In the News: Bob Dotson on KSDK; Geraghty-Rather’s WILLOW Project in AP

| October 7, 2014

Recent media coverage involving Webster University community members includes:

Dotson’s Week as Webster Guest Lecturer Featured on KSDK

Award-winning NBC reporter Bob Dotson, who spent last week working with Webster University students and delivering a public lecture, was featured on St. Louis NBC affiliate KSDK, a segment with anchor Mike Bush that was filmed on campus locations including the East Academic Building, the Emerson Library and School of Communications classes:

“The concern I have with television news today,” Dotson said. “Is that we are driven by what’s viral on the internet. The only problem with that is that next Tuesday you are not going to remember what was viral last Tuesday.

Dotson added, “We’ve always had this herd journalism mentality, but there used to only be six of us in the herd and now there are literally hundreds.”

After just a week at Webster, Dotson said he has new hope.

“These students, they have the same curiosity,” Dotson pointed out.

His advice for journalism students? “Find what others miss.”

Watch the full clip on Dotson’s visit to Webster in the embedded video in this post or at KSDK.

Geragthy-Rathert‘s WILLOW Project in Associated Press

The WILLOW Project, the nonprofit led by College of Arts & Sciences professor of legal studies Anne Geragthy-Rathert, has been covered by the Associated Press and picked up by more than 25 publications. This project is quickly being recognized as an innovative way to teach undergraduate students and apply their lessons toward clemency work.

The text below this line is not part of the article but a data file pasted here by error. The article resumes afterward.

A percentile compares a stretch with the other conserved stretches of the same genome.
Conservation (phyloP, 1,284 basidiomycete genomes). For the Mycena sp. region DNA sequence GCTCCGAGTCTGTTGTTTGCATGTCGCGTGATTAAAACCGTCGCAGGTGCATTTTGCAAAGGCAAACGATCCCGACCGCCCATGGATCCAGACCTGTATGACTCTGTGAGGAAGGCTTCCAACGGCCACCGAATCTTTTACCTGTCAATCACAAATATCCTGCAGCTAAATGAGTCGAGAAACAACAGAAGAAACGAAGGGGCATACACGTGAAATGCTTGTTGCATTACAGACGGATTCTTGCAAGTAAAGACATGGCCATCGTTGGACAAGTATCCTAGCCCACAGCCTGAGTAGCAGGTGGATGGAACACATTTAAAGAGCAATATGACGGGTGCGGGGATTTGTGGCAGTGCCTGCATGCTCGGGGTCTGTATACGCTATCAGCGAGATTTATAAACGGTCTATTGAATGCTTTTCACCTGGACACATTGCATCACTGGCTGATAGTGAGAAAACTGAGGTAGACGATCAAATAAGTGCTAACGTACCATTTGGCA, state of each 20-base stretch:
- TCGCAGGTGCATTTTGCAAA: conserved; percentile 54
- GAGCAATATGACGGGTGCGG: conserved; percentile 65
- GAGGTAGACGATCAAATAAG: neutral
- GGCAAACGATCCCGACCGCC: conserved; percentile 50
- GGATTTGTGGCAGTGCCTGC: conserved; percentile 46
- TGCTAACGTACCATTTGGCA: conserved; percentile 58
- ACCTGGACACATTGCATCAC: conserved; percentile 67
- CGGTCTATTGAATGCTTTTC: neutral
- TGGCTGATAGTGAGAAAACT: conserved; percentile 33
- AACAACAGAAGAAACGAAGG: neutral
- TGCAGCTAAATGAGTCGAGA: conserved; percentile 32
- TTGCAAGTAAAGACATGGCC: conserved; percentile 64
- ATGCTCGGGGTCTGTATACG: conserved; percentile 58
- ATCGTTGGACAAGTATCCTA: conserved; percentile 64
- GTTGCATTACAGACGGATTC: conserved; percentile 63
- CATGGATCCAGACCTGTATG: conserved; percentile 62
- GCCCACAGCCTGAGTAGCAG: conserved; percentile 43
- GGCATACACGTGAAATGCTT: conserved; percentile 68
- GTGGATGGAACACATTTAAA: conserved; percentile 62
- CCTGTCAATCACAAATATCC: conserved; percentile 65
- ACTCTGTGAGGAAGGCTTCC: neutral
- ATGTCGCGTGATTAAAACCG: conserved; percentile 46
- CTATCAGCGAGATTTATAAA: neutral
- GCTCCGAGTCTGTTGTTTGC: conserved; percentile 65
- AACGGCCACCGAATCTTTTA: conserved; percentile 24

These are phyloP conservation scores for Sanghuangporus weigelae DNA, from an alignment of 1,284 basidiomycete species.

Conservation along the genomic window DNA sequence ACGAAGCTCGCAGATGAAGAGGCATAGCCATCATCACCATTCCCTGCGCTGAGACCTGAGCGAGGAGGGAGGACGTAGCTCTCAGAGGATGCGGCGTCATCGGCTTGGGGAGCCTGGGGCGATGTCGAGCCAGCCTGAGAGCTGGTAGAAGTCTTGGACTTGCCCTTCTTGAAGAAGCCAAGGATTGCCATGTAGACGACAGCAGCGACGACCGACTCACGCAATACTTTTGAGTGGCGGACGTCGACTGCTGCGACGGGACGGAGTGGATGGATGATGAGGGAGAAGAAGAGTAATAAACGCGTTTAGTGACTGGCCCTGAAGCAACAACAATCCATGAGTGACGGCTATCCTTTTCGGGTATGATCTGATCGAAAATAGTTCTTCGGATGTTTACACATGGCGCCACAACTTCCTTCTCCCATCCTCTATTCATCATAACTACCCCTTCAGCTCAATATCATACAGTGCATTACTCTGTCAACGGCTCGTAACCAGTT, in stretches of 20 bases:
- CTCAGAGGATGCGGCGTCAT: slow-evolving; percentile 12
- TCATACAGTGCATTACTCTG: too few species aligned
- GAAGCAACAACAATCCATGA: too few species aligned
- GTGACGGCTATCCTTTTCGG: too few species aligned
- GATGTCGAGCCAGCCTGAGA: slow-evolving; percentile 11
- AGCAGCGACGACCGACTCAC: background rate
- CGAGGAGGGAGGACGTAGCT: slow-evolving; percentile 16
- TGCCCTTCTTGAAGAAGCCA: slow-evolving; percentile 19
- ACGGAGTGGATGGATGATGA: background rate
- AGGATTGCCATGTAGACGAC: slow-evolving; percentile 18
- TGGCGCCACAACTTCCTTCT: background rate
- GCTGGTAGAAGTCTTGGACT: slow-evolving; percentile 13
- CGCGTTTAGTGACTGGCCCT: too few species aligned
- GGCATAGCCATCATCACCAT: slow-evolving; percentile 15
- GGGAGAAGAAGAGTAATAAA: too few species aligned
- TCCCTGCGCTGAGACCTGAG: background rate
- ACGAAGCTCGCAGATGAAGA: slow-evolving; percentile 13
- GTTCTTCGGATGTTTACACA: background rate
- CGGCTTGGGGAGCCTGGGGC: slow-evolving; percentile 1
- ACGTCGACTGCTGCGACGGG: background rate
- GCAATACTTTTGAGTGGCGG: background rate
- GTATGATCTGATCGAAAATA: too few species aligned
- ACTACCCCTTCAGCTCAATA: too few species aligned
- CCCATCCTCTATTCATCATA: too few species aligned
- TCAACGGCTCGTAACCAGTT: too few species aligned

Geragthy-Rathert said the mission of WILLOW (Women Initiate Legal Lifelines to Other Women, is to provide legal help to “society’s forgotten women”:

“The need is so extensive, it’s impossible to put into words,” she said. “There are women who have experienced violence throughout their whole lives, and then, in order to survive ongoing violence, get into situations where they are either forced into behaviors or they are literally along for the ride in which someone else commits heinous acts.”


Amy Lorenz-Moser, a Webster legal studies alumna who later graduated from the University of Missouri law school and is now in private practice, said her alma mater’s new clinic provides younger students with real-world experience.

The story also quotes alumna Eileen McManmon Thomas, who now works in the Legal Studies Department. Read the full article here.

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Category: Faculty, Webster in the News

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